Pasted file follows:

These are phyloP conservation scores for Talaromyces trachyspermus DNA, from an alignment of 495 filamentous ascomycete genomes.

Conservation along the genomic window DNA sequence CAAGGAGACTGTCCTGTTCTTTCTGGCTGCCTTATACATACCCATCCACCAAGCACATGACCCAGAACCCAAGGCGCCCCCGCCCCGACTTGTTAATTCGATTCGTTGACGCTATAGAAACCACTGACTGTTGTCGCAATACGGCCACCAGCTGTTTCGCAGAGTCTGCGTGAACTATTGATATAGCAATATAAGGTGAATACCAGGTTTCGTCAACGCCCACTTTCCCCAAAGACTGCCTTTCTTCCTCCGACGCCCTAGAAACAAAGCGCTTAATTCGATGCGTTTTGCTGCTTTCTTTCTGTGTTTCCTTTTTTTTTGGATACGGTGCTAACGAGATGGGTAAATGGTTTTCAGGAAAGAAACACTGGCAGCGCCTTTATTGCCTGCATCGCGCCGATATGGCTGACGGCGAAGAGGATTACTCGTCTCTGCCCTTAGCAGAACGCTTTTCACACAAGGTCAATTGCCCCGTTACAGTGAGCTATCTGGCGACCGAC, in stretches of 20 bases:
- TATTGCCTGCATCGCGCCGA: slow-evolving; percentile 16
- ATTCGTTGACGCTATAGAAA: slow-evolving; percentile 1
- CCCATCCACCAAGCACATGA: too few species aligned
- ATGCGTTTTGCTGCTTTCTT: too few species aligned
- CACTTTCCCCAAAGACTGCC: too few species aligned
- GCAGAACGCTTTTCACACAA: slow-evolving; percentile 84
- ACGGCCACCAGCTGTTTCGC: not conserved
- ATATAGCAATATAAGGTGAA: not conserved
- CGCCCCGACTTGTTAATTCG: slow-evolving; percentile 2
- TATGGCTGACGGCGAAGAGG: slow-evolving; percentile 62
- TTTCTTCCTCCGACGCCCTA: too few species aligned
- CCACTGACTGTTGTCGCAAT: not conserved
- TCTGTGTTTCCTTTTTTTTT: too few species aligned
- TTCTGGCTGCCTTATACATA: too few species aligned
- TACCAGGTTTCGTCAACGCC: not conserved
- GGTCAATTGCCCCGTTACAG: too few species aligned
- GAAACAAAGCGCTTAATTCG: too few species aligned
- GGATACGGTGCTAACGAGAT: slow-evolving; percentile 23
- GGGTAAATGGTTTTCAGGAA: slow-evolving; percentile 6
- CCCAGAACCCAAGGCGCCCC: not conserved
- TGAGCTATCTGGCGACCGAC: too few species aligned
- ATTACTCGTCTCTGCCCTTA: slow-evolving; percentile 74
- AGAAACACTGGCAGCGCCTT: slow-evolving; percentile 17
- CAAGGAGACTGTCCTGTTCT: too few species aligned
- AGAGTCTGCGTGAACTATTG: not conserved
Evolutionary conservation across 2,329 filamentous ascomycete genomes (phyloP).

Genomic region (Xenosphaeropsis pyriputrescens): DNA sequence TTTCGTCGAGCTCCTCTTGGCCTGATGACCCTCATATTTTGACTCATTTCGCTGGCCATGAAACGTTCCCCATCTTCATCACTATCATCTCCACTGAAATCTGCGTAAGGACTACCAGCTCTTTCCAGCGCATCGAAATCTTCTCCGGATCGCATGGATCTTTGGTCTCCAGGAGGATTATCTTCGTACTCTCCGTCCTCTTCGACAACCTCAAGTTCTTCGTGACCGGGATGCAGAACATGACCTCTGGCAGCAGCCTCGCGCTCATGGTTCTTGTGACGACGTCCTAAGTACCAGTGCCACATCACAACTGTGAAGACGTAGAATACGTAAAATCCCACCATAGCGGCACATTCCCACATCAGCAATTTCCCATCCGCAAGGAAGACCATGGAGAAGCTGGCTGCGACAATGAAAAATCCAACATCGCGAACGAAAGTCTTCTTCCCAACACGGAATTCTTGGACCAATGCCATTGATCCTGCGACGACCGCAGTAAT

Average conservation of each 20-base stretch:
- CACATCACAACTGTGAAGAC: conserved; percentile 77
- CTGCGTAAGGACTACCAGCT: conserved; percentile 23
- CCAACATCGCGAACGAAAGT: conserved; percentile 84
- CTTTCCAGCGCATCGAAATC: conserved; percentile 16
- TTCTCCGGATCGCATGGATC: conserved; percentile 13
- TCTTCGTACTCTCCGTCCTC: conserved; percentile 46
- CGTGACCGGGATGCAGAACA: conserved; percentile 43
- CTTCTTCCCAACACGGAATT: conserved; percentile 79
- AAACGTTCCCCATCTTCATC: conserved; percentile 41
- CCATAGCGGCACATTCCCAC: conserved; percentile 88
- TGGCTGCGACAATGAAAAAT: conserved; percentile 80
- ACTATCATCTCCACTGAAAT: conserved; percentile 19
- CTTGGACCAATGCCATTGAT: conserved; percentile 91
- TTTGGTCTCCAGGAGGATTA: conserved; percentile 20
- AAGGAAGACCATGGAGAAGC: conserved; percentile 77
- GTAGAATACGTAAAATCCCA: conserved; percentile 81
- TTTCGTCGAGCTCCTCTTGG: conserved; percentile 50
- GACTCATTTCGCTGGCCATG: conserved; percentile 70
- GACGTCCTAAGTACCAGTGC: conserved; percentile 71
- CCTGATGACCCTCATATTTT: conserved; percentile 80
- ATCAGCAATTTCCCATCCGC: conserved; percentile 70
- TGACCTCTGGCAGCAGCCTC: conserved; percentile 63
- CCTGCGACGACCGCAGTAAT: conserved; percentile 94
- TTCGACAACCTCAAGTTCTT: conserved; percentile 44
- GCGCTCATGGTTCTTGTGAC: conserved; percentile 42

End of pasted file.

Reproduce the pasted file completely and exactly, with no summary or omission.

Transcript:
These are phyloP conservation scores for Talaromyces trachyspermus DNA, from an alignment of 495 filamentous ascomycete genomes.

Conservation along the genomic window DNA sequence CAAGGAGACTGTCCTGTTCTTTCTGGCTGCCTTATACATACCCATCCACCAAGCACATGACCCAGAACCCAAGGCGCCCCCGCCCCGACTTGTTAATTCGATTCGTTGACGCTATAGAAACCACTGACTGTTGTCGCAATACGGCCACCAGCTGTTTCGCAGAGTCTGCGTGAACTATTGATATAGCAATATAAGGTGAATACCAGGTTTCGTCAACGCCCACTTTCCCCAAAGACTGCCTTTCTTCCTCCGACGCCCTAGAAACAAAGCGCTTAATTCGATGCGTTTTGCTGCTTTCTTTCTGTGTTTCCTTTTTTTTTGGATACGGTGCTAACGAGATGGGTAAATGGTTTTCAGGAAAGAAACACTGGCAGCGCCTTTATTGCCTGCATCGCGCCGATATGGCTGACGGCGAAGAGGATTACTCGTCTCTGCCCTTAGCAGAACGCTTTTCACACAAGGTCAATTGCCCCGTTACAGTGAGCTATCTGGCGACCGAC, in stretches of 20 bases:
- TATTGCCTGCATCGCGCCGA: slow-evolving; percentile 16
- ATTCGTTGACGCTATAGAAA: slow-evolving; percentile 1
- CCCATCCACCAAGCACATGA: too few species aligned
- ATGCGTTTTGCTGCTTTCTT: too few species aligned
- CACTTTCCCCAAAGACTGCC: too few species aligned
- GCAGAACGCTTTTCACACAA: slow-evolving; percentile 84
- ACGGCCACCAGCTGTTTCGC: not conserved
- ATATAGCAATATAAGGTGAA: not conserved
- CGCCCCGACTTGTTAATTCG: slow-evolving; percentile 2
- TATGGCTGACGGCGAAGAGG: slow-evolving; percentile 62
- TTTCTTCCTCCGACGCCCTA: too few species aligned
- CCACTGACTGTTGTCGCAAT: not conserved
- TCTGTGTTTCCTTTTTTTTT: too few species aligned
- TTCTGGCTGCCTTATACATA: too few species aligned
- TACCAGGTTTCGTCAACGCC: not conserved
- GGTCAATTGCCCCGTTACAG: too few species aligned
- GAAACAAAGCGCTTAATTCG: too few species aligned
- GGATACGGTGCTAACGAGAT: slow-evolving; percentile 23
- GGGTAAATGGTTTTCAGGAA: slow-evolving; percentile 6
- CCCAGAACCCAAGGCGCCCC: not conserved
- TGAGCTATCTGGCGACCGAC: too few species aligned
- ATTACTCGTCTCTGCCCTTA: slow-evolving; percentile 74
- AGAAACACTGGCAGCGCCTT: slow-evolving; percentile 17
- CAAGGAGACTGTCCTGTTCT: too few species aligned
- AGAGTCTGCGTGAACTATTG: not conserved
Evolutionary conservation across 2,329 filamentous ascomycete genomes (phyloP).

Genomic region (Xenosphaeropsis pyriputrescens): DNA sequence TTTCGTCGAGCTCCTCTTGGCCTGATGACCCTCATATTTTGACTCATTTCGCTGGCCATGAAACGTTCCCCATCTTCATCACTATCATCTCCACTGAAATCTGCGTAAGGACTACCAGCTCTTTCCAGCGCATCGAAATCTTCTCCGGATCGCATGGATCTTTGGTCTCCAGGAGGATTATCTTCGTACTCTCCGTCCTCTTCGACAACCTCAAGTTCTTCGTGACCGGGATGCAGAACATGACCTCTGGCAGCAGCCTCGCGCTCATGGTTCTTGTGACGACGTCCTAAGTACCAGTGCCACATCACAACTGTGAAGACGTAGAATACGTAAAATCCCACCATAGCGGCACATTCCCACATCAGCAATTTCCCATCCGCAAGGAAGACCATGGAGAAGCTGGCTGCGACAATGAAAAATCCAACATCGCGAACGAAAGTCTTCTTCCCAACACGGAATTCTTGGACCAATGCCATTGATCCTGCGACGACCGCAGTAAT

Average conservation of each 20-base stretch:
- CACATCACAACTGTGAAGAC: conserved; percentile 77
- CTGCGTAAGGACTACCAGCT: conserved; percentile 23
- CCAACATCGCGAACGAAAGT: conserved; percentile 84
- CTTTCCAGCGCATCGAAATC: conserved; percentile 16
- TTCTCCGGATCGCATGGATC: conserved; percentile 13
- TCTTCGTACTCTCCGTCCTC: conserved; percentile 46
- CGTGACCGGGATGCAGAACA: conserved; percentile 43
- CTTCTTCCCAACACGGAATT: conserved; percentile 79
- AAACGTTCCCCATCTTCATC: conserved; percentile 41
- CCATAGCGGCACATTCCCAC: conserved; percentile 88
- TGGCTGCGACAATGAAAAAT: conserved; percentile 80
- ACTATCATCTCCACTGAAAT: conserved; percentile 19
- CTTGGACCAATGCCATTGAT: conserved; percentile 91
- TTTGGTCTCCAGGAGGATTA: conserved; percentile 20
- AAGGAAGACCATGGAGAAGC: conserved; percentile 77
- GTAGAATACGTAAAATCCCA: conserved; percentile 81
- TTTCGTCGAGCTCCTCTTGG: conserved; percentile 50
- GACTCATTTCGCTGGCCATG: conserved; percentile 70
- GACGTCCTAAGTACCAGTGC: conserved; percentile 71
- CCTGATGACCCTCATATTTT: conserved; percentile 80
- ATCAGCAATTTCCCATCCGC: conserved; percentile 70
- TGACCTCTGGCAGCAGCCTC: conserved; percentile 63
- CCTGCGACGACCGCAGTAAT: conserved; percentile 94
- TTCGACAACCTCAAGTTCTT: conserved; percentile 44
- GCGCTCATGGTTCTTGTGAC: conserved; percentile 42